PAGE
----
Reuniting Europe

I don’t think that Felipe Gonzalez, chairman of the ‘Future of Europe’ reflection group, reads my blog, but I had challenged him and the other “wise men” not to neglect the place of Turkey in their report. Now it turns out that there is only one accession country mentioned by name, and the country is Turkey.

I’m back from the Council, where Gonzalez gave a copy of the report to Council President Van Rompuy, while thousands of citizens were enjoying the Open doors day of the European institutions. I was able to snatch a French copy. In the Council website the report is not yet published while I am writing.

On page 36 of my French copy, the reports says that the Union should honour its commitments vis-a-vis the present official candidates, namely Turkey, and continue the negotiations process. Ansked to comment if this was not some kind of defiance towards Sarkozy, Gonzalez said that he had heard ‘rumours’ that the Reflection group should not dwell on the future borders of Europe, but added that his personal view was that Europe should keep its promises.

He also said that not all governments will equally like the report.

However there is no answer to the simple question – will Turkey be in the EU in 2030 or not.

I asked Gonzalez why did the reflection group work in secrecy and no public consultations were conducted. My second question was how much did the report cost.

Gonzalez first answered about the cost. Apparently the Reflection group members were not paid, and the entire budget is low, he mentioned one million euros. He said that he took the decision that no public consultations would be held, as Europe was in crisis and he did not want to overspend.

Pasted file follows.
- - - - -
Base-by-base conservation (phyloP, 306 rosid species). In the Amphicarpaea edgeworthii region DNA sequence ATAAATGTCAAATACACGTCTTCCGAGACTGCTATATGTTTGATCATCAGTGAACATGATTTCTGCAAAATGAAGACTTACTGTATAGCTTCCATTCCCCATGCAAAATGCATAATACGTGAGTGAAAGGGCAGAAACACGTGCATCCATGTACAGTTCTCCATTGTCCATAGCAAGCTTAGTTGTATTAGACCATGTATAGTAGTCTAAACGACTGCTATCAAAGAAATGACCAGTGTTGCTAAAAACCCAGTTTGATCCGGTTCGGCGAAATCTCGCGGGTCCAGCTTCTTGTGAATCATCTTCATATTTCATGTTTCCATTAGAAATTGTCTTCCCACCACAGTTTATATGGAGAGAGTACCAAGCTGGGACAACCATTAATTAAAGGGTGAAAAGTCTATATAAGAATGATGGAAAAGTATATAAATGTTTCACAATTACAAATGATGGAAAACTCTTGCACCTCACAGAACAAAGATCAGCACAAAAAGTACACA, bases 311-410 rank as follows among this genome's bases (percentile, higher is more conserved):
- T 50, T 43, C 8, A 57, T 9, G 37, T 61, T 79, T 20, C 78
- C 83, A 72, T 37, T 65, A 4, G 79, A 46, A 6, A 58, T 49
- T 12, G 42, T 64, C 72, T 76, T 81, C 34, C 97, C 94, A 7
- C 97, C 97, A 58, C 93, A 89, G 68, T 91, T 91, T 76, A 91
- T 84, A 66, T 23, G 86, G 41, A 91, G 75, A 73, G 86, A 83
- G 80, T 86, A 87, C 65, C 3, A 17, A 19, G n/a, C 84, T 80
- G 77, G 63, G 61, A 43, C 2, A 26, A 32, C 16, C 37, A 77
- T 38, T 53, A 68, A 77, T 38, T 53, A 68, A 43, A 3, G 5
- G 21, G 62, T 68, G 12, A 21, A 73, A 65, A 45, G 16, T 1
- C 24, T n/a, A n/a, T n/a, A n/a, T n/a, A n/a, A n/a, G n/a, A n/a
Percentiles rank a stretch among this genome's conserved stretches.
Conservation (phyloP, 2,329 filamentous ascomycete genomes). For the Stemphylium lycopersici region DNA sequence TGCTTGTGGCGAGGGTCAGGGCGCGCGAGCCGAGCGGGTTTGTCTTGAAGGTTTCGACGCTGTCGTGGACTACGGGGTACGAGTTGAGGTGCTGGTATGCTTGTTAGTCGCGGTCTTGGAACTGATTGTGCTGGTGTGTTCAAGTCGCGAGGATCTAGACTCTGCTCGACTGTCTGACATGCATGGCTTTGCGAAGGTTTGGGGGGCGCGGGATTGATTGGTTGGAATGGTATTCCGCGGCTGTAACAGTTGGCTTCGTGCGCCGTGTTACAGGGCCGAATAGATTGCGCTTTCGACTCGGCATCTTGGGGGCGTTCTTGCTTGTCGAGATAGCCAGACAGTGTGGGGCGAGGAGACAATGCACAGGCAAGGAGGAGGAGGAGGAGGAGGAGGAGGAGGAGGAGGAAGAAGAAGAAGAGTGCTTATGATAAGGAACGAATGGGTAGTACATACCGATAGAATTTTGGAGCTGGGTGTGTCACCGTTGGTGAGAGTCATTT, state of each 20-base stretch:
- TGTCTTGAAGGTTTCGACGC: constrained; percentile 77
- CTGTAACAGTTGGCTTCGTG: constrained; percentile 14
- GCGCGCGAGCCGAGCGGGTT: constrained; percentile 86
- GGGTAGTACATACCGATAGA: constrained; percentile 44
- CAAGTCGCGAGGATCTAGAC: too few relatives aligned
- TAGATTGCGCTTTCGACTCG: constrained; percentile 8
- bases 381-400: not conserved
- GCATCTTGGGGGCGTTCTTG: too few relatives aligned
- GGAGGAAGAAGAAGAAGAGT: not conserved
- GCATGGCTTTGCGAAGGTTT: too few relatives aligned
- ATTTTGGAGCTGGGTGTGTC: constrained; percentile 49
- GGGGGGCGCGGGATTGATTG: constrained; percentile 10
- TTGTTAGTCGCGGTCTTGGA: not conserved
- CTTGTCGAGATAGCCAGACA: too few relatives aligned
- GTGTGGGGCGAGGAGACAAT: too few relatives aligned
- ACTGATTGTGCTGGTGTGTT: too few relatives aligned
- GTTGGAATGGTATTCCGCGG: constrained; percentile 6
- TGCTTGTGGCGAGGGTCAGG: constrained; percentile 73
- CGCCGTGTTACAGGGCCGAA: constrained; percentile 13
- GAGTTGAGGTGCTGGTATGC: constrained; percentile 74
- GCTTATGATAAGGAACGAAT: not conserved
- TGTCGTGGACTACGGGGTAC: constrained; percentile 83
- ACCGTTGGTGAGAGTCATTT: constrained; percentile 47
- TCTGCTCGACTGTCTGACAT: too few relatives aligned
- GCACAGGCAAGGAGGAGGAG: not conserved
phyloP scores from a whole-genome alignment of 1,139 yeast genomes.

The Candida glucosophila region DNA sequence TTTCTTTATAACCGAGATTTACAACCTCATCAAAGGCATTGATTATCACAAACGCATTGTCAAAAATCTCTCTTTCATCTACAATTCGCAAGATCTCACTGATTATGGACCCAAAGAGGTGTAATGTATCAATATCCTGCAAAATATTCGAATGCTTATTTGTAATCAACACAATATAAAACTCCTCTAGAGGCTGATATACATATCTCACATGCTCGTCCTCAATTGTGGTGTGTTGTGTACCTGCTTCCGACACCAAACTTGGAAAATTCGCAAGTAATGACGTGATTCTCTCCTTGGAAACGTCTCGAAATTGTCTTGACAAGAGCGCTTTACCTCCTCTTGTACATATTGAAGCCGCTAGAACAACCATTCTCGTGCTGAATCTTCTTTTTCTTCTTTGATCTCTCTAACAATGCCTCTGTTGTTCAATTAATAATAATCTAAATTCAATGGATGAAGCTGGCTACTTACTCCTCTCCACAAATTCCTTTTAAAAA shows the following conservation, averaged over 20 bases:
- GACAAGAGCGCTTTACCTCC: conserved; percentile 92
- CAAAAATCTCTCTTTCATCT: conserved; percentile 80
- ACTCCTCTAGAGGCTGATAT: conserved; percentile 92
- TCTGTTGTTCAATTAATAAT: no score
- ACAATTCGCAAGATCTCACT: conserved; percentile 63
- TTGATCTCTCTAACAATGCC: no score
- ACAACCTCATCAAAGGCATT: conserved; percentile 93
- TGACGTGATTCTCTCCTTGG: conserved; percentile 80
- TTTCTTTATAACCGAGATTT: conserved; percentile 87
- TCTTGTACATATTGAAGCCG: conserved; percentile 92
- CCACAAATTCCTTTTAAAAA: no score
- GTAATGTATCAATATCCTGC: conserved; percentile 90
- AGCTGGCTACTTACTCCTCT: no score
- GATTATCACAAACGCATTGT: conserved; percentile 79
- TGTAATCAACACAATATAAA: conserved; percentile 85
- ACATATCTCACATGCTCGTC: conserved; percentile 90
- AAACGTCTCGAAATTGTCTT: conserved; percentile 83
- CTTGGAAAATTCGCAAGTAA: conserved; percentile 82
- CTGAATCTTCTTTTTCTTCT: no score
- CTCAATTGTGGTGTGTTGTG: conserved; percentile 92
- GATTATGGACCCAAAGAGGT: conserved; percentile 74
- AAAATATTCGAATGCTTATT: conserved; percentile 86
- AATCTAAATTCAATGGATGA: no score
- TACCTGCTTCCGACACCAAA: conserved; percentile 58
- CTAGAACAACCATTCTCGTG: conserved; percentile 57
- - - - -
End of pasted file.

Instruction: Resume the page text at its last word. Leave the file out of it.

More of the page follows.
Frankly, if Europe has no money to consult its citizens, why should we believe in its ambitions to be a major world player? Written in a close circle, this is just “another report”.

I just read the report and my first feeling is that I could perhaps write a better one if I take two weeks off. I’m joking of course.

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  1. Yes: that one-word reference to Turkey is in the English version too. But in fact the Wise Men do not tackle the enlargement issue – they were probably prevented by their mandate. It is also feeble on relations with Russia.
    Otherwise, this is a worthy and well-written report. But for a million euros…? There is not much that is really new, nor with which any reasonably committed European would disagree. It does tackle the demographic issue – more so than most current discussion – and the consequent need for more immigration, but makes no mention of friction arising from Islamic practices.
    It stresses the need for change in the approach of national governments to the EU, and the lack of support and participation of citizens. But is it not ironic that this report should appear just as the UK electorate has given most votes to a party which wants to subject any new EU initiatives to referenda – which is tantamount to rejection?

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